Sleeping pill

Posted in art, context, wearable by electricdream on January 27, 2009

Sleeping Pill
Rosemarie Trockel – Biennale of Venice
German Pavilion


Mary Mattingly

Posted in art, cyborg, diva ecu, fashion, future by electricdream on January 27, 2009

I had come across the work of Mary Mattingly a while ago, and loved it. Although she doesn’t create these garments/structures as “wearables” exactly, her haunting imagery and detailed descriptions are very inspiring!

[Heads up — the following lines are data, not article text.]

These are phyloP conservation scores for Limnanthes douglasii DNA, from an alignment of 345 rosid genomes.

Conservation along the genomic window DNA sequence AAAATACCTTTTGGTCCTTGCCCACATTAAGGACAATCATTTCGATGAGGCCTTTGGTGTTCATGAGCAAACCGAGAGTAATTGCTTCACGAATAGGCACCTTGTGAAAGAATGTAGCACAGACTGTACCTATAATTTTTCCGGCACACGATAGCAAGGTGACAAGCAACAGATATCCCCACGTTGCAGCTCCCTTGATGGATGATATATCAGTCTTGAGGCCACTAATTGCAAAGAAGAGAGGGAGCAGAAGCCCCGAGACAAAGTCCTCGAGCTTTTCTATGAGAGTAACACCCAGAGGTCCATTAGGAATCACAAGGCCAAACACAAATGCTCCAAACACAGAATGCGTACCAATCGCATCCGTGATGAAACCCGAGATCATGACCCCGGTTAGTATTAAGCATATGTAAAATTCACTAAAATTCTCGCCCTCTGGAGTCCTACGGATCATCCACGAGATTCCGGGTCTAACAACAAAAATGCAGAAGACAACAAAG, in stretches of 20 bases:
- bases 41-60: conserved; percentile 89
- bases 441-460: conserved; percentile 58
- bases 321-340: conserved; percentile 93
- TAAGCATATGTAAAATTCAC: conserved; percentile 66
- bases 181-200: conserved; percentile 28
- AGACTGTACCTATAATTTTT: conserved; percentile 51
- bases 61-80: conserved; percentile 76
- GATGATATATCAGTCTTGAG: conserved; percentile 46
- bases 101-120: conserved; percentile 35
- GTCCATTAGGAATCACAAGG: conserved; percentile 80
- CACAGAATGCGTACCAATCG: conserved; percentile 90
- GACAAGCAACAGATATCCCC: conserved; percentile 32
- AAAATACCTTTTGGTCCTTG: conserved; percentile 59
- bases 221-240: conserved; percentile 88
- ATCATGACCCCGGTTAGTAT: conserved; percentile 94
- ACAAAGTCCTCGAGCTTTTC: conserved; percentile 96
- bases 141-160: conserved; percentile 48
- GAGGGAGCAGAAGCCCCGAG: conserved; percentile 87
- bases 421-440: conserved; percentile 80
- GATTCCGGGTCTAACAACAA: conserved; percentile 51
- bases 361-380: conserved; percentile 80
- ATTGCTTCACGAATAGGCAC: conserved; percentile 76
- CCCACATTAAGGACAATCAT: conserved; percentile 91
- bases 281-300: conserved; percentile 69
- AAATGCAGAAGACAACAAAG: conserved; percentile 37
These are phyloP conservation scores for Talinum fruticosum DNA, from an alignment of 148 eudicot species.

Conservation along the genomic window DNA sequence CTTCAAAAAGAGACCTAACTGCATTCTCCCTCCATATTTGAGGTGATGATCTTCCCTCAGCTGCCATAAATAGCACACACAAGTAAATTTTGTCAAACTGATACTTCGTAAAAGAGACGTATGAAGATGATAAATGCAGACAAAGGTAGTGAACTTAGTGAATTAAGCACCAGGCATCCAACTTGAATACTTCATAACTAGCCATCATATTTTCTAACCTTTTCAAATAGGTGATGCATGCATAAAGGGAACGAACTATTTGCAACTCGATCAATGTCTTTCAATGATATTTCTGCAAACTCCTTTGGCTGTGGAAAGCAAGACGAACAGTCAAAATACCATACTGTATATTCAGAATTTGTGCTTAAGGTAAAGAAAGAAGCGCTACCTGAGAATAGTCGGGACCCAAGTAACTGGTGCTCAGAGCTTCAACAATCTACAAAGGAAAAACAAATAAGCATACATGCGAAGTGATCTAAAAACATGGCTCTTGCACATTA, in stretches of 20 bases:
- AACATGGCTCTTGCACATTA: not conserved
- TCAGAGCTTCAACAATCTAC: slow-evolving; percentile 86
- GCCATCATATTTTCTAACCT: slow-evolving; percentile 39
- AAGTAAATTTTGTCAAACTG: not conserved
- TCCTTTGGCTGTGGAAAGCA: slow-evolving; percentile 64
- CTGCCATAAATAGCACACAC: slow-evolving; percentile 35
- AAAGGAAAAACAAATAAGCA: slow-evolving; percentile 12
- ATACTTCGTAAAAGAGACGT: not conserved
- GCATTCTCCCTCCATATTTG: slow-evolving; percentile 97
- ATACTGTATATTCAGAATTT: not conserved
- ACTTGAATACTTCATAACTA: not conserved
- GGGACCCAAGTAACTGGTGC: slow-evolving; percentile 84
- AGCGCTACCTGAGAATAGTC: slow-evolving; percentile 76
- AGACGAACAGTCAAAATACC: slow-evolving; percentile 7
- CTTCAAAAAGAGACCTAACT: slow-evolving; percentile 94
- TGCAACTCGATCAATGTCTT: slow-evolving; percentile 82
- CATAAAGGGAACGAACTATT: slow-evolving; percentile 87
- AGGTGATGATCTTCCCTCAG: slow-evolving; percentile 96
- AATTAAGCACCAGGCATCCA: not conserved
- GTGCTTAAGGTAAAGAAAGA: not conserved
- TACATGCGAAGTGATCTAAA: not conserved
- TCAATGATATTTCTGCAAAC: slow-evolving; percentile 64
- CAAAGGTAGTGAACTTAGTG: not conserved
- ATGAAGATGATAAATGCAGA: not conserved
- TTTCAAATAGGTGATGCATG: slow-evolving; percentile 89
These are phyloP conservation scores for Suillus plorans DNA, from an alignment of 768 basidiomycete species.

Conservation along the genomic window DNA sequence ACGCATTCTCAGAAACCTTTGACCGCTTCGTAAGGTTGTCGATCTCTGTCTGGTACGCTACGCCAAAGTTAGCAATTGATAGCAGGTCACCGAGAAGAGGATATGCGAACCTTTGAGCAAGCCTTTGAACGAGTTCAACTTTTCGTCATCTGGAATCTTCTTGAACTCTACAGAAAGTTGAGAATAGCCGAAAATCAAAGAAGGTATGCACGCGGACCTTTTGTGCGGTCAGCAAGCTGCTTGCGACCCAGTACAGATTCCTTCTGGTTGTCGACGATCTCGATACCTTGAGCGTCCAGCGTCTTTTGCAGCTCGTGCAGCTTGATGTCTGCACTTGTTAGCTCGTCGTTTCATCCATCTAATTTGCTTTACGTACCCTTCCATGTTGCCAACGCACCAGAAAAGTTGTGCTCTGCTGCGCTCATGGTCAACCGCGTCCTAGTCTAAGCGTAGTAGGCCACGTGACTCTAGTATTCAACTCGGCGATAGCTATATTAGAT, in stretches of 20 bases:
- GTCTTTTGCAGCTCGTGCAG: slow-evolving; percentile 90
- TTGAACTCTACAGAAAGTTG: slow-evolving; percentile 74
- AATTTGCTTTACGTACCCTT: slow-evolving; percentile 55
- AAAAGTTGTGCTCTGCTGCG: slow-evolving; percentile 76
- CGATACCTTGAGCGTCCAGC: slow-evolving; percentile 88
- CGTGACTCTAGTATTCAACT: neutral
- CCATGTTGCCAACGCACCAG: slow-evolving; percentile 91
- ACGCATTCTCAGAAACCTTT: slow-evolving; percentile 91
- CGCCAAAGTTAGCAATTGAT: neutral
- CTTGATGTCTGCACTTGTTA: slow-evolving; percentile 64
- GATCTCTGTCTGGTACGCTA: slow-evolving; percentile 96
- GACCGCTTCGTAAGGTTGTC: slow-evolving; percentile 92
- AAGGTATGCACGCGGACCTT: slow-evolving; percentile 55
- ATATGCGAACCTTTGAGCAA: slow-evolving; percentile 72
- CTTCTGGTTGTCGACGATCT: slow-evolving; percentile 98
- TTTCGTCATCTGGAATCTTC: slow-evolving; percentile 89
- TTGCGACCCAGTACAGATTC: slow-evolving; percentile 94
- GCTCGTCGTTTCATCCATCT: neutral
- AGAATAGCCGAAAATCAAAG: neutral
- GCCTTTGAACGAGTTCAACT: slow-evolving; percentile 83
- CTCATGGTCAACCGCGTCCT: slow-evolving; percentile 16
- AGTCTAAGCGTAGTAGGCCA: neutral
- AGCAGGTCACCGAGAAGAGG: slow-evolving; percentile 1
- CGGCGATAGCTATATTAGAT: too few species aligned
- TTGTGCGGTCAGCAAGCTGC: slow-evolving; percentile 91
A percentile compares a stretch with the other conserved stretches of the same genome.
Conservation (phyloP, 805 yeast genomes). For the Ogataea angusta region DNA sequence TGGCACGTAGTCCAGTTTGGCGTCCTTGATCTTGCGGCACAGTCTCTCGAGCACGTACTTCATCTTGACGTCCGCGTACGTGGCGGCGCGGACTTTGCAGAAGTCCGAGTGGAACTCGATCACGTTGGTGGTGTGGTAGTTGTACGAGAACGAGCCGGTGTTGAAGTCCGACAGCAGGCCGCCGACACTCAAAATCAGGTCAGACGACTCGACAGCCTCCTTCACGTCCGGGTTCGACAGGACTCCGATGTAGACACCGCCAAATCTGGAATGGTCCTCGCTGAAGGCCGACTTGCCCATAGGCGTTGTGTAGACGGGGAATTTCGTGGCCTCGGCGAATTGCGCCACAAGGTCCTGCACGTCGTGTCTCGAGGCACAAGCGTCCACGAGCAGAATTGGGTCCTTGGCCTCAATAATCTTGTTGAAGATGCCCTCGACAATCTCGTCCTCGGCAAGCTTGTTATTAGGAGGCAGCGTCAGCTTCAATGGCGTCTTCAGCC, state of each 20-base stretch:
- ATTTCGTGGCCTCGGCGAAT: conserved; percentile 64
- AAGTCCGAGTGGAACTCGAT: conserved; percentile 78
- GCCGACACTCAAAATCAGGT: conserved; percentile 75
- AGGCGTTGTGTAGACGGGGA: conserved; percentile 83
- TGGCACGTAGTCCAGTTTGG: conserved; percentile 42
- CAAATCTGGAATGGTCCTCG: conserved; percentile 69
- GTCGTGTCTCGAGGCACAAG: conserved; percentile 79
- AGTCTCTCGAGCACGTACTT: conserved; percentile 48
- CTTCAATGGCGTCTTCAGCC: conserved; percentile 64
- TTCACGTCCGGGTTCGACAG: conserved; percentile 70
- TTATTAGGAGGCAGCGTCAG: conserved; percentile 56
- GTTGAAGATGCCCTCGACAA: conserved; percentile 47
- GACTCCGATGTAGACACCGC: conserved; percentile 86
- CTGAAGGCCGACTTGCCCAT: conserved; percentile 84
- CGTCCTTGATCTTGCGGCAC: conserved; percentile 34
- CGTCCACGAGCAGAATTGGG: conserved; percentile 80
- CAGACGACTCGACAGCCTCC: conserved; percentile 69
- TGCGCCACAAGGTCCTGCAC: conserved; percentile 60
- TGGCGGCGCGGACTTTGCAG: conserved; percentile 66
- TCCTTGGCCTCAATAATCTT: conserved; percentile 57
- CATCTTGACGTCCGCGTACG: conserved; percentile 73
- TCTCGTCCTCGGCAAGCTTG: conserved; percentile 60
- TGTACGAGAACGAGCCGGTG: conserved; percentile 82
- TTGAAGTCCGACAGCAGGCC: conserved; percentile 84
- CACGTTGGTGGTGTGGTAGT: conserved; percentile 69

““The fabric used is an outerlayer combination of Kaiok, a phase change material like Outlast® Adaptive Comfort®, waterproof Cordura, Solarweave UV protectant fabric, and the inner muslin layer. The fabric has the ability to keep the body at a comfortable temperature no matter the weather. The encapsulated warmers (like those found in electric blankets) are also woven into the innermost layer of the home, and through sensors, are adjusted to your bodies temperature and keep the home warm or cool on the inside to counteract the outside. The electronic silver threads in the fabric connecting to the sensors will give the wearers the ability to monitor themselves, their health and introspectively study themselves, as well as monitor the outdoor conditions, and transmit information to another, currently through a ZigBee connection or secure nodal random key coding and patterning frequency that can be set up to directly interface with another person’s home and information. This infrastructure will be able to receive signals from satellite and aid in GPS, mapping VA goggles, cel-sat and Internet.”